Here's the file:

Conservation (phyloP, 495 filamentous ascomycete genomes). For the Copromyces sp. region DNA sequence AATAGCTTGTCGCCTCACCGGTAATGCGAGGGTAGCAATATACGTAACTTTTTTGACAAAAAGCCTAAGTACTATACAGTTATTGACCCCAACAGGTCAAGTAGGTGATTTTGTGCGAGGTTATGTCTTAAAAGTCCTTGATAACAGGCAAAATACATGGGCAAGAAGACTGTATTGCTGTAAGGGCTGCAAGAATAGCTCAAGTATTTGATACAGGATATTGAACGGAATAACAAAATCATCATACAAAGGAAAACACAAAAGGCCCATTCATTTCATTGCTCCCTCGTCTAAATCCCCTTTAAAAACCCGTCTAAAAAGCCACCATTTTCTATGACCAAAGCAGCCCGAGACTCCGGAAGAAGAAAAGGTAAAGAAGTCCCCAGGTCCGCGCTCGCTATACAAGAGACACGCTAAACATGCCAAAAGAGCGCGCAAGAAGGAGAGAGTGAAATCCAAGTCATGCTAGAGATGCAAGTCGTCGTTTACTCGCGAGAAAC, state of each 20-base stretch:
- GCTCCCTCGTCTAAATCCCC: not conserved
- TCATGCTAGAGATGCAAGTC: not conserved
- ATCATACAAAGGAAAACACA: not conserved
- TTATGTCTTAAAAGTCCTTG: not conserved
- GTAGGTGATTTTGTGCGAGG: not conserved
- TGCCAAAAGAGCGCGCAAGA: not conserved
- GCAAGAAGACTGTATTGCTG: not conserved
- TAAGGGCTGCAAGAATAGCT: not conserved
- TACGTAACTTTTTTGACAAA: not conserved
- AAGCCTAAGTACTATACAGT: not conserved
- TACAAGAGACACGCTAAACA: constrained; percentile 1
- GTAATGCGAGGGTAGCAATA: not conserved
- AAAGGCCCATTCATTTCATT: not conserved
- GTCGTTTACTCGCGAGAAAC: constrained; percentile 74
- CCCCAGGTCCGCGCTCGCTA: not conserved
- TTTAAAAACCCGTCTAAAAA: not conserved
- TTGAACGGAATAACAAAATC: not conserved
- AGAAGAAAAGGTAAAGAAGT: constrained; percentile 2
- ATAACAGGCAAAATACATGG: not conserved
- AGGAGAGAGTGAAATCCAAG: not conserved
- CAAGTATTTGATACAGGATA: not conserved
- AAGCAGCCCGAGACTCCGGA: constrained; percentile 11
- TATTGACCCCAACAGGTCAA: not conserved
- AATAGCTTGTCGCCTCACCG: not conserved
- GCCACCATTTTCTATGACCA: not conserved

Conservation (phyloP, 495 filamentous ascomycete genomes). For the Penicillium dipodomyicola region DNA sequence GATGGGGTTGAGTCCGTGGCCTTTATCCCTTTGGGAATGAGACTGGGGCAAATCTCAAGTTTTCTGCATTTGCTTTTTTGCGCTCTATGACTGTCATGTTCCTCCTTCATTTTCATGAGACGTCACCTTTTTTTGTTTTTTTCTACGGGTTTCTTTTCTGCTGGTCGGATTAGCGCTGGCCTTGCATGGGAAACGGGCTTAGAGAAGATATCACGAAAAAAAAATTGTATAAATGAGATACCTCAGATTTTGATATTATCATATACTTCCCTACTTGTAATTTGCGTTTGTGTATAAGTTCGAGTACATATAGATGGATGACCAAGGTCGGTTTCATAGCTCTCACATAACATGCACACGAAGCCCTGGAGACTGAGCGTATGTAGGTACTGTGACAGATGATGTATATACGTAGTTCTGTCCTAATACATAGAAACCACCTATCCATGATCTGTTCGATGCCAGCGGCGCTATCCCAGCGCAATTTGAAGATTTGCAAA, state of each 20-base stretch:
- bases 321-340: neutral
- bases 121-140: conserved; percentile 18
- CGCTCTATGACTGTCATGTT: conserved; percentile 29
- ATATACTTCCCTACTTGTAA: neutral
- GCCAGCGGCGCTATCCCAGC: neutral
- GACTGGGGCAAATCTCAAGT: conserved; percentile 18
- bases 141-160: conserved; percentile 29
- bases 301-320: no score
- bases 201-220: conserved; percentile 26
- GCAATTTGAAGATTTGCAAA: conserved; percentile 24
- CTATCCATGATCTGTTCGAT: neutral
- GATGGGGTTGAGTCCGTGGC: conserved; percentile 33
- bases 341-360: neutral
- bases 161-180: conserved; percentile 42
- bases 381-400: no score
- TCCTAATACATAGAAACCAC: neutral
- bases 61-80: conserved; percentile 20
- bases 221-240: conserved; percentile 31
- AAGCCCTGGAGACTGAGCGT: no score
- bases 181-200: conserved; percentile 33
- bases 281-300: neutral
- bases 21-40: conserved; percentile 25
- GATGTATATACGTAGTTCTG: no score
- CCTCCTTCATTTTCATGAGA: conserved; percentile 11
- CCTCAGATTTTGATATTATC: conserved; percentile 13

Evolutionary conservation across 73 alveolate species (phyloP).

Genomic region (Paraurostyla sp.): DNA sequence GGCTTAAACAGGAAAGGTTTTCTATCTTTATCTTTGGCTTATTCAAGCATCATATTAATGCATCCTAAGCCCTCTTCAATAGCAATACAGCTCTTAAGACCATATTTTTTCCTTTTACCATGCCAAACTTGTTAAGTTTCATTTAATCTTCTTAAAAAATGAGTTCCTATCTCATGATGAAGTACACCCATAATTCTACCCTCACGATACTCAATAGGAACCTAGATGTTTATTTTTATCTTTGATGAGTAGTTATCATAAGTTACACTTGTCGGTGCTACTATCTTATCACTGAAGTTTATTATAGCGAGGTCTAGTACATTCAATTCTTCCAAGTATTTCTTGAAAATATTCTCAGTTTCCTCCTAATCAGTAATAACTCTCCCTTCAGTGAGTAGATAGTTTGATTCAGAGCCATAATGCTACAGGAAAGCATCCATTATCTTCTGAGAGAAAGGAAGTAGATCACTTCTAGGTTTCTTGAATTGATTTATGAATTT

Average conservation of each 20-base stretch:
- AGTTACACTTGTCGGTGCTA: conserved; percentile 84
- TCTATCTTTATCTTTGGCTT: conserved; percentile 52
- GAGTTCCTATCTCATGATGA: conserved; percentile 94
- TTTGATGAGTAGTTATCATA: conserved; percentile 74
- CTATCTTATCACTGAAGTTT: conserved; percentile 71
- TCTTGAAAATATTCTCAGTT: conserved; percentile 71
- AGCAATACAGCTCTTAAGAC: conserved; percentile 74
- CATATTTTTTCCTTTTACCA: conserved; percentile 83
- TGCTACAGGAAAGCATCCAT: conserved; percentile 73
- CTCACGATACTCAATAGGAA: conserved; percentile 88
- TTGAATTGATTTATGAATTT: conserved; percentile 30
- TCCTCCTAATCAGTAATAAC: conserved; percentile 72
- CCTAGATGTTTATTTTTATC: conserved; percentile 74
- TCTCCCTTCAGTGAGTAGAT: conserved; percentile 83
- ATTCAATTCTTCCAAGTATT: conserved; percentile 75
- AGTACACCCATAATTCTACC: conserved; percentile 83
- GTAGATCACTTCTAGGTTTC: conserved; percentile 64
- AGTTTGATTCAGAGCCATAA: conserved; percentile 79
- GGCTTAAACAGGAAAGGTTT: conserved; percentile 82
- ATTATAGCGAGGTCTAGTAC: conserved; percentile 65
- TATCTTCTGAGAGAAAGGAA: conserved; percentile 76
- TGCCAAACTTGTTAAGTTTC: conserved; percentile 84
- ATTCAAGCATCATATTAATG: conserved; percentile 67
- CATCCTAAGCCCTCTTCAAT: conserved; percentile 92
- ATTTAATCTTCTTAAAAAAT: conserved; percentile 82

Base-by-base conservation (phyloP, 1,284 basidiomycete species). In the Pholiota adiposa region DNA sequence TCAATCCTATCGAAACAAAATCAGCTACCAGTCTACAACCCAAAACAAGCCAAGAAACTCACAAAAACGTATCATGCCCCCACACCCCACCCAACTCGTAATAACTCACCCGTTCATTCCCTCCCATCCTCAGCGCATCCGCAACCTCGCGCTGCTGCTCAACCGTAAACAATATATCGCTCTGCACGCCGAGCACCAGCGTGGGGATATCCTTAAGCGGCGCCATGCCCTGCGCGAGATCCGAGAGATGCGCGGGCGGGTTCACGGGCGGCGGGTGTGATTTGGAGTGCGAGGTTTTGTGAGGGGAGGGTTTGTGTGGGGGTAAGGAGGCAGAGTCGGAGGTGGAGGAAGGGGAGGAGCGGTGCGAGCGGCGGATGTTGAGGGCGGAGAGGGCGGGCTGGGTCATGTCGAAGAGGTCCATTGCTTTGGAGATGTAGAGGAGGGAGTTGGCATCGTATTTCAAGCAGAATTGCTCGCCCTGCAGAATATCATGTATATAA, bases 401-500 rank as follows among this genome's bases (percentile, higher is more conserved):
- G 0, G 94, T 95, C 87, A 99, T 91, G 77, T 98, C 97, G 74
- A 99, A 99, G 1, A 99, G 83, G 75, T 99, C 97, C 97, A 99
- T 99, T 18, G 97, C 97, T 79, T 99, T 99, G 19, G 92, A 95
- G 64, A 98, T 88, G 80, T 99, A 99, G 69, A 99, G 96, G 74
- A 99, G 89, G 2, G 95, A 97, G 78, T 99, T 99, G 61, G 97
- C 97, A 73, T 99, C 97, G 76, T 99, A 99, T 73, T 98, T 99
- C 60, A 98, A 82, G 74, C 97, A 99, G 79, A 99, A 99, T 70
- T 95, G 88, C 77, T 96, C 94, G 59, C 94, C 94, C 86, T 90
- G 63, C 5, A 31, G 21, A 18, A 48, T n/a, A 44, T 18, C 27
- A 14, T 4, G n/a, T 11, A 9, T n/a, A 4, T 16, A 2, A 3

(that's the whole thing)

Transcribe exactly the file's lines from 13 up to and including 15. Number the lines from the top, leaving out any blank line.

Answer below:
- GTAATGCGAGGGTAGCAATA: not conserved
- AAAGGCCCATTCATTTCATT: not conserved
- GTCGTTTACTCGCGAGAAAC: constrained; percentile 74